You’ve probably heard before that buying a home is a great investment. Low volatility, excellent return rates, and tax advantages are just a few of the reasons people choose to put their money into real estate.

If you’re curious about just how good an investment your home is or are thinking about dipping into the real estate market, know that there’s a little math involved. We’ve created the Home Appreciation Calculator to determine the ROI on your real estate investment. Use this tool to plan your financial future and determine what you can expect the home to be worth down the road.

Important Terms to Know for the Home Appreciation Calculator

Need a little help with the terms on the calculator? We’ve put together a list of definitions used on the tool.

ROI

Return on investment, commonly abbreviated ROI, is a term that signifies the ratio between net profit and the cost of an investment. ROI can be positive or negative. A positive ROI indicates that you are making money on an investment; a negative ROI suggests that you have lost money.

ROI is calculated with a relatively simple formula. Start by subtracting the initial value of the investment from the final value. This calculation gives you the net return. Divide the net return by the initial cost of the investment. Because ROI is most commonly expressed as a percentage, multiply this final number by 100.

You might notice that adjusting the down payment percentage results in a different ROI percentage at the bottom of the tool. This calculator uses the “out-of-pocket method,” which is the preferred method of real estate investors. When you use this method, only your out-of-pocket expenses are considered when calculating your initial investment amount.

Profit

Profit is the realized financial gain when the revenue generated from a real estate sale exceeds the initial cost, plus any improvements made throughout ownership. Keep in mind that this calculator only considers the initial cost when determining profit, so the formula looks like this: sales price – purchase price = profit.

Purchase price

Purchase price refers to the price that you initially purchased your home for. This includes your down payment, plus the remaining amount that you might have financed through a lender.

Down payment percentage

Your down payment is the initial money that you pay for a piece of real estate. Most often, down payments are calculated as a percentage of the purchase price of the home.

For example, if you put down \$20,000 on a \$100,000 home, you’ve made a 20% down payment. The typical down ranges between 5% to 20% of a home’s value, although you can put more, and in some cases, less.

Number of years

This slider represents the number of years you’ve owned the home or plan to own the home. Typically, the longer you own your home, the more it will appreciate in value.

Appreciation per year

On the calculator, you can determine a sales price using appreciation per year. Appreciation refers to how the value of a property increases over time. If you are unsure of your home’s appreciation rate, you can use the “Target Sales Price” slider instead.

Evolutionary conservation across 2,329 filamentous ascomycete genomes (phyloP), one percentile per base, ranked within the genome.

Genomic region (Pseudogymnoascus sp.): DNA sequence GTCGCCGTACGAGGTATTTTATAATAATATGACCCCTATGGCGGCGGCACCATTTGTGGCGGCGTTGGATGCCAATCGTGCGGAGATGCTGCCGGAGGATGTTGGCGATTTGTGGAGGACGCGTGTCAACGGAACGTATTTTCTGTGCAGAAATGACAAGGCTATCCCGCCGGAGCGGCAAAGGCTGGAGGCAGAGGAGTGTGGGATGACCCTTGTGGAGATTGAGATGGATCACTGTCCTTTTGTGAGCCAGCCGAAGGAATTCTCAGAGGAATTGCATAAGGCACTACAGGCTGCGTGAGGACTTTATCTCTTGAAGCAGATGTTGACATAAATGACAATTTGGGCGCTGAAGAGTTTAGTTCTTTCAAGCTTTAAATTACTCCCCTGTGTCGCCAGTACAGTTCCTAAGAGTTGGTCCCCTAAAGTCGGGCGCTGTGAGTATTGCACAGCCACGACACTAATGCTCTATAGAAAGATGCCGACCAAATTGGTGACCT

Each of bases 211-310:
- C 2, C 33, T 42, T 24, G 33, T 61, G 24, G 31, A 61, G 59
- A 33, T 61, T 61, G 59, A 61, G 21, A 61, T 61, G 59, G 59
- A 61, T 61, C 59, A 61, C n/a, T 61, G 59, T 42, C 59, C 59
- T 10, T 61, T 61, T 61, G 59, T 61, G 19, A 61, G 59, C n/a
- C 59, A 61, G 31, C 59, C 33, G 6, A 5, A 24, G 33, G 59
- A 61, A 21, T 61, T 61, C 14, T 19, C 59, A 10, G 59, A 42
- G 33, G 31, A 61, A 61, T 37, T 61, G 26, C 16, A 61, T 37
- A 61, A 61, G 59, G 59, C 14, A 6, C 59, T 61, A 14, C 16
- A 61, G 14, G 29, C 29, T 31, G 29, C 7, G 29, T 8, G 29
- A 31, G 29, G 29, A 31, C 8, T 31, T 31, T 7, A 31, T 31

In general, values go up simply because real estate is in limited supply, and there is almost always a demand. However, exact appreciation rates are influenced by a combination of factors. Location, neighborhood, home size and usable space, age and condition, and general economic indicators all play a role in your home’s appreciation.

Target sales price

The target sales price is the amount of money that you’re hoping to get for your home when it comes time to sell. For the purpose of the calculator, make an educated estimate off the top of your head. However, when it comes time to sell, you’ll want a more concrete value. The following are all ways to get an idea of your sales price.

• Hire an appraiser. Lenders require a professional appraisal for financing, so you might not be a stranger to this process. As a homeowner, you can also request a professional appraiser. The appraiser will consider the property, house, improvements, surrounding market, and comparable properties.
• Obtain a comparative market analysis from a real estate agent. This option won’t be as detailed as hiring a professional appraiser, but asking a real estate agent for comparative market analysis (CMA) can give you a good estimate based on details of the home and the surrounding market.
• Use the Federal Housing Finance Agency’s HPI calculator. The FHFA has a house price calculator to estimate home values. Note that the calculator does NOT project the actual value of any particular house. Instead, it projects what a given house purchased at a point in the time would be worth today if it appreciated the average appreciation rate of surrounding homes.
• Use other online resources. There are numerous estimators available online. A simple Google search will return results for tools from real estate websites that use public records, tax assessments, and algorithms to come up with a home value prediction.

More Calculator Resources

Looking for more tools like this to get your finances in order? Amplify Credit Union offers a wide array of calculators to help you with things like retirement, buying a new house, investments, auto loans, and more!